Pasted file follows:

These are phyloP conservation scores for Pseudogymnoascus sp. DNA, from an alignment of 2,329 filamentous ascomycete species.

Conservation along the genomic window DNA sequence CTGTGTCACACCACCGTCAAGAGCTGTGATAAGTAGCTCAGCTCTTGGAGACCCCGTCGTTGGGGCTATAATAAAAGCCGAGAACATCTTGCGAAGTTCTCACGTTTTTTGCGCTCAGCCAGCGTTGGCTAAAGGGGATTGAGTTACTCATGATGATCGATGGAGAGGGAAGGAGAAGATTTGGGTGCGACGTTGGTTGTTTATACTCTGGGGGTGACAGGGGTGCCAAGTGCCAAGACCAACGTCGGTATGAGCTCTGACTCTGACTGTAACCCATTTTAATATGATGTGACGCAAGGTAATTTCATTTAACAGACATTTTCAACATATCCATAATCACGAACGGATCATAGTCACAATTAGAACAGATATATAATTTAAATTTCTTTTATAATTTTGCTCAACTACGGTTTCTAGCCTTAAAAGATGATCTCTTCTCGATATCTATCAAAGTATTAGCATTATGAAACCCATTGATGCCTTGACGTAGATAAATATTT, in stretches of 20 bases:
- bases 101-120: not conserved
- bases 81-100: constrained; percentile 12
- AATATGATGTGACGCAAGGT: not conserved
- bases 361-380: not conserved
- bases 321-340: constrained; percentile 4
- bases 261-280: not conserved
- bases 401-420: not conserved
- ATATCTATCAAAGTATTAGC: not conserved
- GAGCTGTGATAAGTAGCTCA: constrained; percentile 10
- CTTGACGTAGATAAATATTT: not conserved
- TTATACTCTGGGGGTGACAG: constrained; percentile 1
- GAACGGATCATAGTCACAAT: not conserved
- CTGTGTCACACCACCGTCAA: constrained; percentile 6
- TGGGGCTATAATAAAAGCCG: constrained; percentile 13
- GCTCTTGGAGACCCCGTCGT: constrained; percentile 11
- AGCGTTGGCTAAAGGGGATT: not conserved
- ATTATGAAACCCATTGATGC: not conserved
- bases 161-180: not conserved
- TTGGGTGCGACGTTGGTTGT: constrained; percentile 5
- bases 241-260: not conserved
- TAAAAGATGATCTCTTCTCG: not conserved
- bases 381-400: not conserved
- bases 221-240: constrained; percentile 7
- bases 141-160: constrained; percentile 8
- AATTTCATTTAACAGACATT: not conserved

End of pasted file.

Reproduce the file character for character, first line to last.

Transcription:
These are phyloP conservation scores for Pseudogymnoascus sp. DNA, from an alignment of 2,329 filamentous ascomycete species.

Conservation along the genomic window DNA sequence CTGTGTCACACCACCGTCAAGAGCTGTGATAAGTAGCTCAGCTCTTGGAGACCCCGTCGTTGGGGCTATAATAAAAGCCGAGAACATCTTGCGAAGTTCTCACGTTTTTTGCGCTCAGCCAGCGTTGGCTAAAGGGGATTGAGTTACTCATGATGATCGATGGAGAGGGAAGGAGAAGATTTGGGTGCGACGTTGGTTGTTTATACTCTGGGGGTGACAGGGGTGCCAAGTGCCAAGACCAACGTCGGTATGAGCTCTGACTCTGACTGTAACCCATTTTAATATGATGTGACGCAAGGTAATTTCATTTAACAGACATTTTCAACATATCCATAATCACGAACGGATCATAGTCACAATTAGAACAGATATATAATTTAAATTTCTTTTATAATTTTGCTCAACTACGGTTTCTAGCCTTAAAAGATGATCTCTTCTCGATATCTATCAAAGTATTAGCATTATGAAACCCATTGATGCCTTGACGTAGATAAATATTT, in stretches of 20 bases:
- bases 101-120: not conserved
- bases 81-100: constrained; percentile 12
- AATATGATGTGACGCAAGGT: not conserved
- bases 361-380: not conserved
- bases 321-340: constrained; percentile 4
- bases 261-280: not conserved
- bases 401-420: not conserved
- ATATCTATCAAAGTATTAGC: not conserved
- GAGCTGTGATAAGTAGCTCA: constrained; percentile 10
- CTTGACGTAGATAAATATTT: not conserved
- TTATACTCTGGGGGTGACAG: constrained; percentile 1
- GAACGGATCATAGTCACAAT: not conserved
- CTGTGTCACACCACCGTCAA: constrained; percentile 6
- TGGGGCTATAATAAAAGCCG: constrained; percentile 13
- GCTCTTGGAGACCCCGTCGT: constrained; percentile 11
- AGCGTTGGCTAAAGGGGATT: not conserved
- ATTATGAAACCCATTGATGC: not conserved
- bases 161-180: not conserved
- TTGGGTGCGACGTTGGTTGT: constrained; percentile 5
- bases 241-260: not conserved
- TAAAAGATGATCTCTTCTCG: not conserved
- bases 381-400: not conserved
- bases 221-240: constrained; percentile 7
- bases 141-160: constrained; percentile 8
- AATTTCATTTAACAGACATT: not conserved